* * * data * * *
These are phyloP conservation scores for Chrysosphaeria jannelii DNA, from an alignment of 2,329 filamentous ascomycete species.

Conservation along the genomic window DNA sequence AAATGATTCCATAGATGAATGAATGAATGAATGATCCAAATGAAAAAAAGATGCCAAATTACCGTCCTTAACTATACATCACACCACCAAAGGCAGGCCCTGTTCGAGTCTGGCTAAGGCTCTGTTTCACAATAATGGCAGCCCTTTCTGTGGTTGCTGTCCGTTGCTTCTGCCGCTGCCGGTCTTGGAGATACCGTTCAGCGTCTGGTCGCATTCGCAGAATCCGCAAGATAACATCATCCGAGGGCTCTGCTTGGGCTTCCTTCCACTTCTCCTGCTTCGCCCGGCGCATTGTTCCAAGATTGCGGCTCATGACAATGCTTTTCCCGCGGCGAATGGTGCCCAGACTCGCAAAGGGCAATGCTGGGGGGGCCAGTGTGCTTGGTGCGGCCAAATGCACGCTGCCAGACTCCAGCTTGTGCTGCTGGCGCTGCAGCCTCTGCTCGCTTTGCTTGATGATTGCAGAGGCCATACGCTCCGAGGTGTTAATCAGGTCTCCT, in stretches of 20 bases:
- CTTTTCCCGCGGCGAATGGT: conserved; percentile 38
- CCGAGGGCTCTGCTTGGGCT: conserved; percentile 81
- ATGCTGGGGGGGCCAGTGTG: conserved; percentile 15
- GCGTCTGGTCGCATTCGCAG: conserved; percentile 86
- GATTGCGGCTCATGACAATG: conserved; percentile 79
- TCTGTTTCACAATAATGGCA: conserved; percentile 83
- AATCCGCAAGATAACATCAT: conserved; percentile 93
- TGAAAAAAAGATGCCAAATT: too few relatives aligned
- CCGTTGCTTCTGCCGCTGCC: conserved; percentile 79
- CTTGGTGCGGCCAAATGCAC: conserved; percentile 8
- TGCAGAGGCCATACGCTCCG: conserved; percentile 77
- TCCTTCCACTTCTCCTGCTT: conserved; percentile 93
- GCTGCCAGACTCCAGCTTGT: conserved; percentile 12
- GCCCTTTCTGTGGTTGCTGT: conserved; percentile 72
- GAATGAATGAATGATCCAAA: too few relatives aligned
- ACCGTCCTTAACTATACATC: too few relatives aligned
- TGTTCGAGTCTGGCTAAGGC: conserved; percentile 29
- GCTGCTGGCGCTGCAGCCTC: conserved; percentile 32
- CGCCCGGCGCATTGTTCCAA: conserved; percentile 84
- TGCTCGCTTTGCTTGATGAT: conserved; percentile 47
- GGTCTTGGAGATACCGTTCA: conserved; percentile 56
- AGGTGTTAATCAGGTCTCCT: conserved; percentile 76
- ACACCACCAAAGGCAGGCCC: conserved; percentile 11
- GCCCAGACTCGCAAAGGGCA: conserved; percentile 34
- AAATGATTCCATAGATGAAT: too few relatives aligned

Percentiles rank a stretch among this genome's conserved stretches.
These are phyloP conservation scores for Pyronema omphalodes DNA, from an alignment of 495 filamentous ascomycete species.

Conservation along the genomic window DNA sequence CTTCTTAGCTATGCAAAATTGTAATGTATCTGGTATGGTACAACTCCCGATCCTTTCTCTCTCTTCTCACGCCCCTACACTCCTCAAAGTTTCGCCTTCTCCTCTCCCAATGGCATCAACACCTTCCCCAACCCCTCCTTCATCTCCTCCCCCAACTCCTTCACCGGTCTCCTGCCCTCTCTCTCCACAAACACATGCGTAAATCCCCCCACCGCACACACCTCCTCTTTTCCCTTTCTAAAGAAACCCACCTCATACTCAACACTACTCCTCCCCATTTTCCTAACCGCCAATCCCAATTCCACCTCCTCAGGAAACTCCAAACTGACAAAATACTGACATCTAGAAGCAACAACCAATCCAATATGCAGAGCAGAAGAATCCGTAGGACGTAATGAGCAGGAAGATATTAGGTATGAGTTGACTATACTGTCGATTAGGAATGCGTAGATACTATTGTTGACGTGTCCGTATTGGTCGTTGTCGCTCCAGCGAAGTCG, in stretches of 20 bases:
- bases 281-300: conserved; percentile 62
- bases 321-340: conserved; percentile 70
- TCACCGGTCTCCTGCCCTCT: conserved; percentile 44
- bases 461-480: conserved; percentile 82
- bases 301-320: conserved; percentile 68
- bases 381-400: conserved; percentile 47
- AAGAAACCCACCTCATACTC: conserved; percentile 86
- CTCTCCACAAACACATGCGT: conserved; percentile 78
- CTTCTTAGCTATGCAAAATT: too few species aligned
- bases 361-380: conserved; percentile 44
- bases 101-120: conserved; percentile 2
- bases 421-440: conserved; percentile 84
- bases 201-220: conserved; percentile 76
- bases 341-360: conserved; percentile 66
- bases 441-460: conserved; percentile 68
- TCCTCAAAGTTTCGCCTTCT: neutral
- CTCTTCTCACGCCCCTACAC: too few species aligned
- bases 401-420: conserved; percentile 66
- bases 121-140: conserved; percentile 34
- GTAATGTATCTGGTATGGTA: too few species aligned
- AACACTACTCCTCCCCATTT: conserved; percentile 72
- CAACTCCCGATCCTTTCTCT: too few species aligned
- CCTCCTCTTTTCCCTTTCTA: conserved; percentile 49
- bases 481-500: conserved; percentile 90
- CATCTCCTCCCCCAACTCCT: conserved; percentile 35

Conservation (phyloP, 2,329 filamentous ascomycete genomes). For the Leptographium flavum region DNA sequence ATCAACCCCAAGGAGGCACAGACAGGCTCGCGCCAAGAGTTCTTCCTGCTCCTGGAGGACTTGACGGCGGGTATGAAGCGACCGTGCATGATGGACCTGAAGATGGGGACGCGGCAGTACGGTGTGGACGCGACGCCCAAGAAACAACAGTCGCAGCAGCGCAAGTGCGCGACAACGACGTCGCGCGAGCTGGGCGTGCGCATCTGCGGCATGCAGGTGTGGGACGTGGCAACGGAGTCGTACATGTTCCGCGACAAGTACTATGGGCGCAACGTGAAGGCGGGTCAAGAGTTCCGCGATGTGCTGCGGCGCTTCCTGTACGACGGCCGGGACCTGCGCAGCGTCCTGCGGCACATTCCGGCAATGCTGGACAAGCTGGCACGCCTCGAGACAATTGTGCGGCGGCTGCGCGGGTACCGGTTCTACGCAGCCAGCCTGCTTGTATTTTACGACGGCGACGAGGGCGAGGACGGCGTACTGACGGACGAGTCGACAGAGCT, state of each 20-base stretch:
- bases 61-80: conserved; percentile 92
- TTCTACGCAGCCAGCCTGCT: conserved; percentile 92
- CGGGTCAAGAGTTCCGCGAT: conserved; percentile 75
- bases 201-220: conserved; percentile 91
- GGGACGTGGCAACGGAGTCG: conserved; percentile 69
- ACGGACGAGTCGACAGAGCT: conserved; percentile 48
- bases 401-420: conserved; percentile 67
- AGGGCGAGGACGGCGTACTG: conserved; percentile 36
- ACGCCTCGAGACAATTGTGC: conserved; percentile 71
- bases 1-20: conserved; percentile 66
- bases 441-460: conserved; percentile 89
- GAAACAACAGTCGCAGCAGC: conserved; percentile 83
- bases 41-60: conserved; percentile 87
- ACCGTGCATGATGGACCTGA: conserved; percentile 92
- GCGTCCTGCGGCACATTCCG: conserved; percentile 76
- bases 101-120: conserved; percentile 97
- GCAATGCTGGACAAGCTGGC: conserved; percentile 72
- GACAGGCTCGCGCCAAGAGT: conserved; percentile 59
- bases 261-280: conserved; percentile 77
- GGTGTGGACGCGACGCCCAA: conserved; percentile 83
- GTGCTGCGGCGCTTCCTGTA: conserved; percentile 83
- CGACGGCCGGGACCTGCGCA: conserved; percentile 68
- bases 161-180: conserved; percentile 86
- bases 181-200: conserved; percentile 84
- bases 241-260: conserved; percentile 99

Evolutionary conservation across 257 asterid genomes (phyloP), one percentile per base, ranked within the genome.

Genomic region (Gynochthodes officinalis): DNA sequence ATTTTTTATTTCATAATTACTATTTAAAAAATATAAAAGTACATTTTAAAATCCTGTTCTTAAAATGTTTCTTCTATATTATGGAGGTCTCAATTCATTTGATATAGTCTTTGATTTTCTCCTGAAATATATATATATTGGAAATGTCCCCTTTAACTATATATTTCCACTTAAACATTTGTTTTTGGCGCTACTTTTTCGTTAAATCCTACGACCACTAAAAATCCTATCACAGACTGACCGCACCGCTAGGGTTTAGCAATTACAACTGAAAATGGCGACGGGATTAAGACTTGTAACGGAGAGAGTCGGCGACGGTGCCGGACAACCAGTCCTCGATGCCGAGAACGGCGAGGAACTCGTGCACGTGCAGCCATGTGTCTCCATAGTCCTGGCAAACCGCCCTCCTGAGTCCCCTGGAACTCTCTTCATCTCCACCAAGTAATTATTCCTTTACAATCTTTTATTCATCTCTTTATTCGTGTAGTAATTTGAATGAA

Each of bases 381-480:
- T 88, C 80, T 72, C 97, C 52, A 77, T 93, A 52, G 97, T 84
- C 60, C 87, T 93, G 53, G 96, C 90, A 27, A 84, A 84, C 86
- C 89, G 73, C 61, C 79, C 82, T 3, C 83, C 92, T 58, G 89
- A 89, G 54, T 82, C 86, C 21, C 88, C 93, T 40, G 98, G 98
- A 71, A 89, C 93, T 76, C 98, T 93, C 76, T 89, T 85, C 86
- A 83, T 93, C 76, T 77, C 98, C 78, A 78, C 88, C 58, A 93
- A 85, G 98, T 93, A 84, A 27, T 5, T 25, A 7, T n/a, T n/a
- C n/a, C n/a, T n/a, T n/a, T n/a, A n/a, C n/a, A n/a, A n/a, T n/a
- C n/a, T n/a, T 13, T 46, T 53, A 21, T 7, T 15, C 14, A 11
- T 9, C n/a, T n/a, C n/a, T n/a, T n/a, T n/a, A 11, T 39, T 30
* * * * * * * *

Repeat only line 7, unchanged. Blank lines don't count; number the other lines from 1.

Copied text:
- GATTGCGGCTCATGACAATG: conserved; percentile 79